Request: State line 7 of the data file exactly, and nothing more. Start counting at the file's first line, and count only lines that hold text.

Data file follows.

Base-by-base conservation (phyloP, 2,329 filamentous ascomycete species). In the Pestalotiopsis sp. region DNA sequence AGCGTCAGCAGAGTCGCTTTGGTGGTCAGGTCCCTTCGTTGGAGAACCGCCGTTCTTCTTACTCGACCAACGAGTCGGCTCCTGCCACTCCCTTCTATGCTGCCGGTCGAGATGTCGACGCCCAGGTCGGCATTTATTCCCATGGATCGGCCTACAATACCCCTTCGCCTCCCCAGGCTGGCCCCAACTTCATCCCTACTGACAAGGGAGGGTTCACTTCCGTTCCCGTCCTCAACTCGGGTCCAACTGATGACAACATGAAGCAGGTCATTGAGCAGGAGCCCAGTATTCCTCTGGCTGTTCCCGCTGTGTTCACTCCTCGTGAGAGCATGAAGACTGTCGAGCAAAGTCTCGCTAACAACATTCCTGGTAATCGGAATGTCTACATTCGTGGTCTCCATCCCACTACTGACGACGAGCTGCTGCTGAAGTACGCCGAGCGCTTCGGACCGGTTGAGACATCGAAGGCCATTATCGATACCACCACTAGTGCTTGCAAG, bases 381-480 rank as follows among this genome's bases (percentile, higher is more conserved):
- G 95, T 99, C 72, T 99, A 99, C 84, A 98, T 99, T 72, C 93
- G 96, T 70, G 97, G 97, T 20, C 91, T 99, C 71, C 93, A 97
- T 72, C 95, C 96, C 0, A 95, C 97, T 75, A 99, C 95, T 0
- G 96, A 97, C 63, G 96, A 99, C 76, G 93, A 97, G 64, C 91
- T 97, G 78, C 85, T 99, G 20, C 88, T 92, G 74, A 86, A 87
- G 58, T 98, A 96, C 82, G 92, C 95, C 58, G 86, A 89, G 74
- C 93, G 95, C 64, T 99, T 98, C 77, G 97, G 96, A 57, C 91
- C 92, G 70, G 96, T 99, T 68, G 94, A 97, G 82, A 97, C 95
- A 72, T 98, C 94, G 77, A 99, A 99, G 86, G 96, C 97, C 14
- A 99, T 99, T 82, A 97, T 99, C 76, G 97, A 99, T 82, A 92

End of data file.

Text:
- G 58, T 98, A 96, C 82, G 92, C 95, C 58, G 86, A 89, G 74